How Do We Acquire and Use Energy From Food? Part 1

Ever think about how we, as the crazy people we are, get energy to do everyday stuff? Walk, run, jump, pick up kids, throw said kids because they’re annoying, even getting out of bed! Everything you do takes some bit of energy!

Where do we get that energy? Caffeine? Well, it may seem like it, but caffeine provides no ACTUAL energy. It’s just a stimulant that makes you FEEL energized. There’s a huge difference. We derive our energy from food in the form of calories from carbs, protein, and fat (and alcohol)!

But, let’s dig deeper..how exactly does your body break food down into components that it can use for energy? More importantly, why is this important? Well, if you know what and how your body fuels itself, you can provide it better fuel at better times to feel better, without stimulants!

So, what gives us the energy to live the awesome lives we live? These awesome things known as energy systems!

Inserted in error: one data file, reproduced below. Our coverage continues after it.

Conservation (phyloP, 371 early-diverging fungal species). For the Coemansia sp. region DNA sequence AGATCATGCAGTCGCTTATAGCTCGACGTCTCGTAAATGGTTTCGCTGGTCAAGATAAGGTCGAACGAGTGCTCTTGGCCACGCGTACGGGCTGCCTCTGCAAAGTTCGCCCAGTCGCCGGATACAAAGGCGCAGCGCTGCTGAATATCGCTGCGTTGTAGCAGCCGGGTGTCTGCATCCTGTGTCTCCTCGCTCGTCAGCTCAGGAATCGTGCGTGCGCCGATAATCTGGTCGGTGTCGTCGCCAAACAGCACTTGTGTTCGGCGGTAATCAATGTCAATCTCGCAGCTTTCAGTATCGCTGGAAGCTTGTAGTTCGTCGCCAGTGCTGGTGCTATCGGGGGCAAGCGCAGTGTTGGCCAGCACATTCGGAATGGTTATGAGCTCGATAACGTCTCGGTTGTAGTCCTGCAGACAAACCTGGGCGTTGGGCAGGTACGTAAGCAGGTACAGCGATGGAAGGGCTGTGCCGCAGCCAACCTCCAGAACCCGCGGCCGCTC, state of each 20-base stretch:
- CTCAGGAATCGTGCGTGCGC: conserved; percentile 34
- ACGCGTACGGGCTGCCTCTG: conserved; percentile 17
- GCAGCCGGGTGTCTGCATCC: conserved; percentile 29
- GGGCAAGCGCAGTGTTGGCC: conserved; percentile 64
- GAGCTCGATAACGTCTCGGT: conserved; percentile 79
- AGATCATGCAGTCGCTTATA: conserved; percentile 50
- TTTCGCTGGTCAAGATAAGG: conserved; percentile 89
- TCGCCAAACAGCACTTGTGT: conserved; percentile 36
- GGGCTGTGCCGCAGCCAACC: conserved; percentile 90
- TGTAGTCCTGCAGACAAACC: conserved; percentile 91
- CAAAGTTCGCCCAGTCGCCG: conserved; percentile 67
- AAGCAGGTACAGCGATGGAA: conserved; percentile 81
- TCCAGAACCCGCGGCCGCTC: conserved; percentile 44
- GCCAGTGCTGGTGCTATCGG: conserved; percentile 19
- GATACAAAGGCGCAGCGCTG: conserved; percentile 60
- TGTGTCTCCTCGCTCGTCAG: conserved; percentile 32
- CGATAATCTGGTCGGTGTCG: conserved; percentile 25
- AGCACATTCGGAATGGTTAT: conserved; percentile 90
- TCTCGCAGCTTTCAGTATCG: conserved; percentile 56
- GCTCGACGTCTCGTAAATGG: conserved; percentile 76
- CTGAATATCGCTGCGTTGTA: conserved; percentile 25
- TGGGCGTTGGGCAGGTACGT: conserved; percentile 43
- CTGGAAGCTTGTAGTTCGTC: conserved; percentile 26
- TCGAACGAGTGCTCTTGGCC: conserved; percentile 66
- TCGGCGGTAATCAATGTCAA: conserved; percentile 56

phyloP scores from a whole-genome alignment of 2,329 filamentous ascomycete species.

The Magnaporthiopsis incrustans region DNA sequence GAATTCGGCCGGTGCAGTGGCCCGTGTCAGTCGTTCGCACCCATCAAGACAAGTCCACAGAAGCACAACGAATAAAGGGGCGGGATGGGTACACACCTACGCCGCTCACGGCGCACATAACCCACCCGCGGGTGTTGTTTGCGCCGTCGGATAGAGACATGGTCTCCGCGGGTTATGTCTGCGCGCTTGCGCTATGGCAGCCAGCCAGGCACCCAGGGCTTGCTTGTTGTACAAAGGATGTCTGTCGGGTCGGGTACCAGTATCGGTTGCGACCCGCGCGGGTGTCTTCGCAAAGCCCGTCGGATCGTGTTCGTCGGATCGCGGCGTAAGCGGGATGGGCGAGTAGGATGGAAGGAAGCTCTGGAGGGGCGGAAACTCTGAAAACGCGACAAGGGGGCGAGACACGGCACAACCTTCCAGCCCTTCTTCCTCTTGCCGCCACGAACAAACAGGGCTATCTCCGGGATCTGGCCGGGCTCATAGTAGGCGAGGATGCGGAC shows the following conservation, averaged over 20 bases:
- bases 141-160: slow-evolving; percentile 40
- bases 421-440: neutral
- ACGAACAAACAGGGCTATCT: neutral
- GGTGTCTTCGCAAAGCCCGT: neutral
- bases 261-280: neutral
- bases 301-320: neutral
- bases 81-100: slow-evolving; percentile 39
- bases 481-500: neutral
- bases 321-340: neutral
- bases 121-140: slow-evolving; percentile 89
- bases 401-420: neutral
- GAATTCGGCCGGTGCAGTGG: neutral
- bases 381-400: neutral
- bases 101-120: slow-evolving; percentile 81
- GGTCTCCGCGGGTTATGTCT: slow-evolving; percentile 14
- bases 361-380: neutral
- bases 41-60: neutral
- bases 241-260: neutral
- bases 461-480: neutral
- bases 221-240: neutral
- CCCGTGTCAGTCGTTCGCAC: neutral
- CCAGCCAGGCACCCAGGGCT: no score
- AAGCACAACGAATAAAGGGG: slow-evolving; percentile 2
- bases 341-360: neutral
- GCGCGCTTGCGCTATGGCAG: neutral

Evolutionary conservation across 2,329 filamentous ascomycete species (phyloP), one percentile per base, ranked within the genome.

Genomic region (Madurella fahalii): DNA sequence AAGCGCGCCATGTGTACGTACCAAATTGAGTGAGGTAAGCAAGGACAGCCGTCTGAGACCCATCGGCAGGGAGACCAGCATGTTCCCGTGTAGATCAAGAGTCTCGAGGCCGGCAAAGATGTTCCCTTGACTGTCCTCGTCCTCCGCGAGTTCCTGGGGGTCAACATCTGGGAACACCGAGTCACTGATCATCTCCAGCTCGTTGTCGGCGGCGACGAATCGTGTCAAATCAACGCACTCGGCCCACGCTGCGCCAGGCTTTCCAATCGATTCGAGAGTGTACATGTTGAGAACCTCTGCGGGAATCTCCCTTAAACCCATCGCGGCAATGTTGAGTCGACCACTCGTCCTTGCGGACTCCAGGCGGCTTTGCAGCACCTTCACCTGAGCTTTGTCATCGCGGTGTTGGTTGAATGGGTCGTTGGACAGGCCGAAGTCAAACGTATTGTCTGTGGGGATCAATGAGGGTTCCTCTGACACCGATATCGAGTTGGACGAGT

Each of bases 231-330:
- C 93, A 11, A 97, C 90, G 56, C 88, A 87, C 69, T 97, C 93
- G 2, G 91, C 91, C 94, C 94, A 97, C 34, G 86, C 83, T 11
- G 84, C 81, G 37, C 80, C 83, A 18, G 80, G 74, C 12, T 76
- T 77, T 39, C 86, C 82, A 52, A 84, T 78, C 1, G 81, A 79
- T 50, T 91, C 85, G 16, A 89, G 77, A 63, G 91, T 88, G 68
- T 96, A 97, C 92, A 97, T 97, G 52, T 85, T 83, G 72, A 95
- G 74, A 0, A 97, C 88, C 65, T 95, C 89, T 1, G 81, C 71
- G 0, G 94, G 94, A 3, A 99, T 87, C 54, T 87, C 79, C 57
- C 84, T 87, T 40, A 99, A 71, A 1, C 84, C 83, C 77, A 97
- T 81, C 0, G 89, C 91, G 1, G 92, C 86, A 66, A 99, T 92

Energy systems are typically discussed in the context of exercise because that’s one of the few times that all the systems may be utilized during one time period. Typically, at rest, only one (aerobic glycolysis) is used; but, keep this in mind, whenever you’re doing strenuous work like moving or lifting heavy objects, the other sports-related systems may be in use.

There are a few ways our bodies use the different fuel sources. It all depends on the activity you’re doing and the amount of energy needed to perform that activity. Let’s begin by talking about what our body actually uses as energy. Hint: It’s not glucose (technically).